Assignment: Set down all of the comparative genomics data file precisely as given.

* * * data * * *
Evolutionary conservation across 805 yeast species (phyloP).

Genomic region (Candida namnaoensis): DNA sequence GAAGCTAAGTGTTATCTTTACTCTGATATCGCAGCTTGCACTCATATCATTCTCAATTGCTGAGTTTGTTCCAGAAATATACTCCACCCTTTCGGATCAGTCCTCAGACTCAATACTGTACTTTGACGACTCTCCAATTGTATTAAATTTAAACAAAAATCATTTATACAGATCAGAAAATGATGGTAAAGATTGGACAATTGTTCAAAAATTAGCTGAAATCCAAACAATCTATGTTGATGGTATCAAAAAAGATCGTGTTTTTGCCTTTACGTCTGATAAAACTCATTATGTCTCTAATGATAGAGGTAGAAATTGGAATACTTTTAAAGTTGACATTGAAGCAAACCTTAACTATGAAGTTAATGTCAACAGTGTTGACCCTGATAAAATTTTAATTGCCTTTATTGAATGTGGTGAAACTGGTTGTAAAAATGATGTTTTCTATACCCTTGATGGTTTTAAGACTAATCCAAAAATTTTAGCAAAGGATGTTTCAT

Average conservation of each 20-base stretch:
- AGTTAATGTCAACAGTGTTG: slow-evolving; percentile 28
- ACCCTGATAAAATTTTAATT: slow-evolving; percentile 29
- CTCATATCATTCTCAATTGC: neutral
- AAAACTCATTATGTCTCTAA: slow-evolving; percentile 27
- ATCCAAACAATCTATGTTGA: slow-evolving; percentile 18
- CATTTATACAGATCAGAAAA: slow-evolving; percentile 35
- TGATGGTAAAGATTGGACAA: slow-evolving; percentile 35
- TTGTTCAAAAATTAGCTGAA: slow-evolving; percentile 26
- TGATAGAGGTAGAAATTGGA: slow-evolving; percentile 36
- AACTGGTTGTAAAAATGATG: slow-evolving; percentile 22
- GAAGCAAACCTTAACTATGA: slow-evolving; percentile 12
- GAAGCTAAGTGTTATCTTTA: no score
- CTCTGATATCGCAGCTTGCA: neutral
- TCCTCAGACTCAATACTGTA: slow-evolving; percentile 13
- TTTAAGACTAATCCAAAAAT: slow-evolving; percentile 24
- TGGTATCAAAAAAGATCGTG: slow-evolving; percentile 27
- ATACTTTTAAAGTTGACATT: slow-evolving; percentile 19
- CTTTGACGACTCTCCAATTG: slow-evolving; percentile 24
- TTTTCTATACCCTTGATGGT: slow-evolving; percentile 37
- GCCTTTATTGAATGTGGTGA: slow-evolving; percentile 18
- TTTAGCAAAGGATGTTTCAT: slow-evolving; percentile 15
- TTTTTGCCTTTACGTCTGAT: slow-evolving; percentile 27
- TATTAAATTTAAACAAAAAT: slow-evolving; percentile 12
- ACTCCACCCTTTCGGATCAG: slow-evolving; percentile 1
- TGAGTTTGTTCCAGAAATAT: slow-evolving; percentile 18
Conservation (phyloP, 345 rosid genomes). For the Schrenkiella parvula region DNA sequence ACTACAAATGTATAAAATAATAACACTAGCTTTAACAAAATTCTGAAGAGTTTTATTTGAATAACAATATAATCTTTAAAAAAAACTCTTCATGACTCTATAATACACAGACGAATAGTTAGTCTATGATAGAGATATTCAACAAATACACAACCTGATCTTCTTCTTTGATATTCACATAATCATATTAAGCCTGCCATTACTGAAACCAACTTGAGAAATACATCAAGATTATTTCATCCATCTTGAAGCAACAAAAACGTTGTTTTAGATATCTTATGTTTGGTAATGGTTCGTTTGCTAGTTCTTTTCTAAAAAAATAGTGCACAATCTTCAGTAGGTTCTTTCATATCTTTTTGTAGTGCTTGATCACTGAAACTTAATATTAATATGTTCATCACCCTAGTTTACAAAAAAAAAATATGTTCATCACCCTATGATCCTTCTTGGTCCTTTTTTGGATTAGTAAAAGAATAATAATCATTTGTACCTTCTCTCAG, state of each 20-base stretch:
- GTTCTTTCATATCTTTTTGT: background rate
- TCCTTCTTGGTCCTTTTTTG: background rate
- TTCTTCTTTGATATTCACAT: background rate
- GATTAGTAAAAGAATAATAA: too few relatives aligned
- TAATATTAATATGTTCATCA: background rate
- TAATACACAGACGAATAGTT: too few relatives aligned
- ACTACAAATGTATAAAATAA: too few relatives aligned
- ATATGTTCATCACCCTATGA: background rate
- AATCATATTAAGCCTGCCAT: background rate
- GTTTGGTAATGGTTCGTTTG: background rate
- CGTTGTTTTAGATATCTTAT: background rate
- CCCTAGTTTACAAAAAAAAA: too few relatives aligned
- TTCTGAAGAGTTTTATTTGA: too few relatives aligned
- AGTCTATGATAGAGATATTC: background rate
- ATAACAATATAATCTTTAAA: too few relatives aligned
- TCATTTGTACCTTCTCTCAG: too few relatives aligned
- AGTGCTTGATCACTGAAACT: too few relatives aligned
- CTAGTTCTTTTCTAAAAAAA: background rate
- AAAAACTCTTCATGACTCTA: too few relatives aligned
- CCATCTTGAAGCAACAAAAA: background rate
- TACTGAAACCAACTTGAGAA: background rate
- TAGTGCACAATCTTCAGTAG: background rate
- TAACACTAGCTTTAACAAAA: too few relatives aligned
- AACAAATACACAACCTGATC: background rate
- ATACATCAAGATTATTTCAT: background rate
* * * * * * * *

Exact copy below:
Evolutionary conservation across 805 yeast species (phyloP).

Genomic region (Candida namnaoensis): DNA sequence GAAGCTAAGTGTTATCTTTACTCTGATATCGCAGCTTGCACTCATATCATTCTCAATTGCTGAGTTTGTTCCAGAAATATACTCCACCCTTTCGGATCAGTCCTCAGACTCAATACTGTACTTTGACGACTCTCCAATTGTATTAAATTTAAACAAAAATCATTTATACAGATCAGAAAATGATGGTAAAGATTGGACAATTGTTCAAAAATTAGCTGAAATCCAAACAATCTATGTTGATGGTATCAAAAAAGATCGTGTTTTTGCCTTTACGTCTGATAAAACTCATTATGTCTCTAATGATAGAGGTAGAAATTGGAATACTTTTAAAGTTGACATTGAAGCAAACCTTAACTATGAAGTTAATGTCAACAGTGTTGACCCTGATAAAATTTTAATTGCCTTTATTGAATGTGGTGAAACTGGTTGTAAAAATGATGTTTTCTATACCCTTGATGGTTTTAAGACTAATCCAAAAATTTTAGCAAAGGATGTTTCAT

Average conservation of each 20-base stretch:
- AGTTAATGTCAACAGTGTTG: slow-evolving; percentile 28
- ACCCTGATAAAATTTTAATT: slow-evolving; percentile 29
- CTCATATCATTCTCAATTGC: neutral
- AAAACTCATTATGTCTCTAA: slow-evolving; percentile 27
- ATCCAAACAATCTATGTTGA: slow-evolving; percentile 18
- CATTTATACAGATCAGAAAA: slow-evolving; percentile 35
- TGATGGTAAAGATTGGACAA: slow-evolving; percentile 35
- TTGTTCAAAAATTAGCTGAA: slow-evolving; percentile 26
- TGATAGAGGTAGAAATTGGA: slow-evolving; percentile 36
- AACTGGTTGTAAAAATGATG: slow-evolving; percentile 22
- GAAGCAAACCTTAACTATGA: slow-evolving; percentile 12
- GAAGCTAAGTGTTATCTTTA: no score
- CTCTGATATCGCAGCTTGCA: neutral
- TCCTCAGACTCAATACTGTA: slow-evolving; percentile 13
- TTTAAGACTAATCCAAAAAT: slow-evolving; percentile 24
- TGGTATCAAAAAAGATCGTG: slow-evolving; percentile 27
- ATACTTTTAAAGTTGACATT: slow-evolving; percentile 19
- CTTTGACGACTCTCCAATTG: slow-evolving; percentile 24
- TTTTCTATACCCTTGATGGT: slow-evolving; percentile 37
- GCCTTTATTGAATGTGGTGA: slow-evolving; percentile 18
- TTTAGCAAAGGATGTTTCAT: slow-evolving; percentile 15
- TTTTTGCCTTTACGTCTGAT: slow-evolving; percentile 27
- TATTAAATTTAAACAAAAAT: slow-evolving; percentile 12
- ACTCCACCCTTTCGGATCAG: slow-evolving; percentile 1
- TGAGTTTGTTCCAGAAATAT: slow-evolving; percentile 18
Conservation (phyloP, 345 rosid genomes). For the Schrenkiella parvula region DNA sequence ACTACAAATGTATAAAATAATAACACTAGCTTTAACAAAATTCTGAAGAGTTTTATTTGAATAACAATATAATCTTTAAAAAAAACTCTTCATGACTCTATAATACACAGACGAATAGTTAGTCTATGATAGAGATATTCAACAAATACACAACCTGATCTTCTTCTTTGATATTCACATAATCATATTAAGCCTGCCATTACTGAAACCAACTTGAGAAATACATCAAGATTATTTCATCCATCTTGAAGCAACAAAAACGTTGTTTTAGATATCTTATGTTTGGTAATGGTTCGTTTGCTAGTTCTTTTCTAAAAAAATAGTGCACAATCTTCAGTAGGTTCTTTCATATCTTTTTGTAGTGCTTGATCACTGAAACTTAATATTAATATGTTCATCACCCTAGTTTACAAAAAAAAAATATGTTCATCACCCTATGATCCTTCTTGGTCCTTTTTTGGATTAGTAAAAGAATAATAATCATTTGTACCTTCTCTCAG, state of each 20-base stretch:
- GTTCTTTCATATCTTTTTGT: background rate
- TCCTTCTTGGTCCTTTTTTG: background rate
- TTCTTCTTTGATATTCACAT: background rate
- GATTAGTAAAAGAATAATAA: too few relatives aligned
- TAATATTAATATGTTCATCA: background rate
- TAATACACAGACGAATAGTT: too few relatives aligned
- ACTACAAATGTATAAAATAA: too few relatives aligned
- ATATGTTCATCACCCTATGA: background rate
- AATCATATTAAGCCTGCCAT: background rate
- GTTTGGTAATGGTTCGTTTG: background rate
- CGTTGTTTTAGATATCTTAT: background rate
- CCCTAGTTTACAAAAAAAAA: too few relatives aligned
- TTCTGAAGAGTTTTATTTGA: too few relatives aligned
- AGTCTATGATAGAGATATTC: background rate
- ATAACAATATAATCTTTAAA: too few relatives aligned
- TCATTTGTACCTTCTCTCAG: too few relatives aligned
- AGTGCTTGATCACTGAAACT: too few relatives aligned
- CTAGTTCTTTTCTAAAAAAA: background rate
- AAAAACTCTTCATGACTCTA: too few relatives aligned
- CCATCTTGAAGCAACAAAAA: background rate
- TACTGAAACCAACTTGAGAA: background rate
- TAGTGCACAATCTTCAGTAG: background rate
- TAACACTAGCTTTAACAAAA: too few relatives aligned
- AACAAATACACAACCTGATC: background rate
- ATACATCAAGATTATTTCAT: background rate